Tag Archives: Germany

Most Common German Stereotypes when on Holiday thumbnail

Most Common German Stereotypes when on Holidays

With the rise of travel lovers around the globe, it is very easy to confirm that every country has its own stereotypes when it comes to behaviour during the holiday season. Now that COVID-19 restrictions are being lifted worldwide and we start to see the light at the end of the tunnel, we thought that it’d be nice to refresh the most common German stereotypes on vacation while you get ready for the upcoming holidays. Have you chosen your destination yet? Let’s see how the locals will perceive you over there!

Sandals and socks – an eyesore?

If you find yourself in a Mediterranean or exotic country with temperatures ranging from 25 to 35 degrees, spotting a German will be an easy task. Being one of the most well-known German stereotypes, brown leather sandals and white socks are the holiday essentials that most tourists pack in their hand luggage. Leaving this terrible attack on the fashion world aside, what most locals wonder is the following point: if it’s warm enough to wear sandals, why would you want to wear socks with them? Many Germans would defend themselves against this cliché by arguing that socks are useful to prevent blisters on their feet!

The early bird catches the sun lounger

It’s 10 o’clock in the morning and you wake up to the peaceful sound of the chirping of birds. You’re enjoying your summer vacation in a wonderful 4-star hotel. After your breakfast buffet, you decide to go down to the swimming pool and sunbathe while you read your favourite book. All of a sudden, your relaxing dream turns into a nightmare: there’s not even one spot left! Does this ring a bell? Germans have an obsession with throwing their towels into the sun lounger at 7 a.m. to reserve them for later, so it’s no surprise that this has become one of the funniest German stereotypes. The reason behind waking up this early on their days off remains a mystery, but it’s worth saying that this accurate stereotype infuriates tourists worldwide!

Mallorca, Ibiza and Formentera – the German Paradise 

It is no surprise that the most popular destination for German tourists is the Mediterranean. According to tourism statistics, over 4.5 million German citizens have visited the Balearic Islands every year since 2016. This figure pops up a question: have you ever met a German who hasn’t been to Mallorca – or better said, the 17th Bundesland, like Germans call it?

In addition to tourists, the German community on the island continues to stand out from the rest of foreigners with more than 36,000 people registered in their local municipalities.

But what stereotypical conceptions do locals have about them? Well, as rough as it may sound, we could say that especially young tourists don’t have the best of reputations over there. In fact, they are well known for partying until sunrise and drinking beer and sangria in abundance.

However, it is not only the nice weather and cheap prices that make the Germans want to return to this top summer destination, but rather the endless wonders that can be found in this charming island.

Farmer’s tan

Have you ever taken your T-shirt off and realised the lower part of your arms was tanned or sunburnt but your torso was completely pale? Then you know what we’re talking about! During their holidays, some Germans forget to put on sunscreen whilst the sun is at its peak, resulting in a natural good-looking body painting they wish they had avoided!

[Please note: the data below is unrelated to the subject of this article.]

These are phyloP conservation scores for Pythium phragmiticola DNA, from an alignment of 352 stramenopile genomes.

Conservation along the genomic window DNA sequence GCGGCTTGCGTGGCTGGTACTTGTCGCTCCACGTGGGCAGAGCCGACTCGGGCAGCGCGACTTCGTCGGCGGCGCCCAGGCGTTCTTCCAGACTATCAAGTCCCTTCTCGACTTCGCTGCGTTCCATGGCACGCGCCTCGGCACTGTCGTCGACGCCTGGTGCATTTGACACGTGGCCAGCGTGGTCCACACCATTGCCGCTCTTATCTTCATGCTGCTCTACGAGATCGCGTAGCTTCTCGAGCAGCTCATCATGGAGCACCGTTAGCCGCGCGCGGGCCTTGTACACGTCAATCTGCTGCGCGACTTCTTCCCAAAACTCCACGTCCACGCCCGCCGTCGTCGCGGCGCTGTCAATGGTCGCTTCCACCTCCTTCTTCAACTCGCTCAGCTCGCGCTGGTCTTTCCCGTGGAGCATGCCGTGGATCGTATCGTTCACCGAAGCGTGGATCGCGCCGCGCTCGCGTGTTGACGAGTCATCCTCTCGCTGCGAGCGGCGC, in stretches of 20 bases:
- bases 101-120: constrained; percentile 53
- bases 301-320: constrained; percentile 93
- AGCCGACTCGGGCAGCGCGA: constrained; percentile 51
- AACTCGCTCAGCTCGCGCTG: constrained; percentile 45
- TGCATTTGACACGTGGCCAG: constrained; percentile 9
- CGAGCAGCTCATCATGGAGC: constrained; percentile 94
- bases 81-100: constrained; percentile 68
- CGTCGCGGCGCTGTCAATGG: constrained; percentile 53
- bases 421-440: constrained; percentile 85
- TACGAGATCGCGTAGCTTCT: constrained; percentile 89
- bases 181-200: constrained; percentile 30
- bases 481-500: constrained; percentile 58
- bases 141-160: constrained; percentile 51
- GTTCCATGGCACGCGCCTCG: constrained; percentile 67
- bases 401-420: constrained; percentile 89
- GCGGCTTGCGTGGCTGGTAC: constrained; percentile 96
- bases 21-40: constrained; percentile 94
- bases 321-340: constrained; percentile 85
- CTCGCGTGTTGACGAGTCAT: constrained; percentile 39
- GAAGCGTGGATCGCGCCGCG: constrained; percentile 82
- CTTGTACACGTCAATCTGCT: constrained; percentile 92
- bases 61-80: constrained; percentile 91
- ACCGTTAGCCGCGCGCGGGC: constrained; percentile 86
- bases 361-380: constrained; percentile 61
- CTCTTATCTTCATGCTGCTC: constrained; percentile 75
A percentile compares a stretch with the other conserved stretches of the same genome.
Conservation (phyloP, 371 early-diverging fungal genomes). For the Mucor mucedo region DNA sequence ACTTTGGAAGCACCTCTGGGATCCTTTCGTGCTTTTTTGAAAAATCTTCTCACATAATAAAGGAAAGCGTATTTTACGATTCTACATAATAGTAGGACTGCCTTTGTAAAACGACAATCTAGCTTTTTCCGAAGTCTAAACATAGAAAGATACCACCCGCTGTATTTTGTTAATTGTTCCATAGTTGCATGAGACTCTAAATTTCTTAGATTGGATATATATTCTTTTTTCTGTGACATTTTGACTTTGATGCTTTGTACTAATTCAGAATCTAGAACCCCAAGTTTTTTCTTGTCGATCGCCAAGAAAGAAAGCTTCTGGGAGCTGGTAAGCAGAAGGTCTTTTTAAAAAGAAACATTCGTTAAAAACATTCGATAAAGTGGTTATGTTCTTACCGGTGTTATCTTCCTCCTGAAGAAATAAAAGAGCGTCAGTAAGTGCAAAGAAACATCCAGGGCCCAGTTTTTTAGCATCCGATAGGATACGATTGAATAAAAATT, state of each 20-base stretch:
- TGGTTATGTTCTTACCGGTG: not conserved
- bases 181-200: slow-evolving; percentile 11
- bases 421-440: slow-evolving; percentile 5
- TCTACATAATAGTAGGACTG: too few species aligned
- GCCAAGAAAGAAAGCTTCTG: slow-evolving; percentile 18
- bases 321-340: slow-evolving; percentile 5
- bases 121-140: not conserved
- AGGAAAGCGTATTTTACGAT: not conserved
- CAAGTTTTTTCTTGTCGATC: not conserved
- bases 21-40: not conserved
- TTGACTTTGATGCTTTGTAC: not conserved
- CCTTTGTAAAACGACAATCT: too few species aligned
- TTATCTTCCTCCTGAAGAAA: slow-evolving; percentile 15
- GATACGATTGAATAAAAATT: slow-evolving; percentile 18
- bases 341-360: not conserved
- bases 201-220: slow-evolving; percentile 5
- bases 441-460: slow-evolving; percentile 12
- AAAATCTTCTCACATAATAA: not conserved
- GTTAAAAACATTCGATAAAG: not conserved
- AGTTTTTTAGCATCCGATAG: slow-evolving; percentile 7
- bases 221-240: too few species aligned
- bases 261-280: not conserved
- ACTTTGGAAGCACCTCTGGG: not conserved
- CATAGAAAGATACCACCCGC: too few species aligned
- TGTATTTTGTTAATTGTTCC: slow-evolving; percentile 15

Sparkling water: hate it or love it

Even though sparkling water is quite common among many European countries, if we take into consideration that the biggest holiday destination for Germans is Spain, ordering a bottle of mineral water might end up in disappointment. Carbonated water is not everybody’s cup of tea outside of Germany. We can assure you that waiters prefer not to be yelled at if they bring still water to their customers. Moral of the story: you’d better wait to have your Sprudelwasser at home.

To end this article on a good note and avoid potential offenses, keep in mind that these are just funny and sometimes exaggerated stereotypes – we know that not all Germans are the same!

If you wish to find out more curiosities about Germany, check out our blog article on German superstitions! 

Bringing your Family to Germany

Bringing your Family to Germany: Step by Step

We are aware of the fact that moving to a new country can be very challenging, especially if you find yourself alone through all the changes that you have to face. Therefore, being able to bring your family to Germany with you can make the whole experience so much easier. This is why we would like to offer you all the information that you need to know in order to reunite your family in Germany – keep reading!

EU/EEA/Switzerland citizens

If you and your relatives are citizens from the European Union, European Economic Area or Switzerland, there are no kind of restrictions for them to enter Germany. They do not need a visa nor a residence permit to move to the country and they can stay there for as long as they want to.

Rest of citizens

For the rest of nationals, there are some requirements to meet in order to bring your family to the country. First of all, you must be in possession of a valid residence permit. There are four kinds of residence permits that allow expats to bring their family members to Germany: the EU Blue Card, the long-term residence permit, the settlement permit and the residence permit for highly-qualified individuals. If you want to find out more information about what kind of visa you and your relatives will need, you should check the website of the German Federal Foreign Office.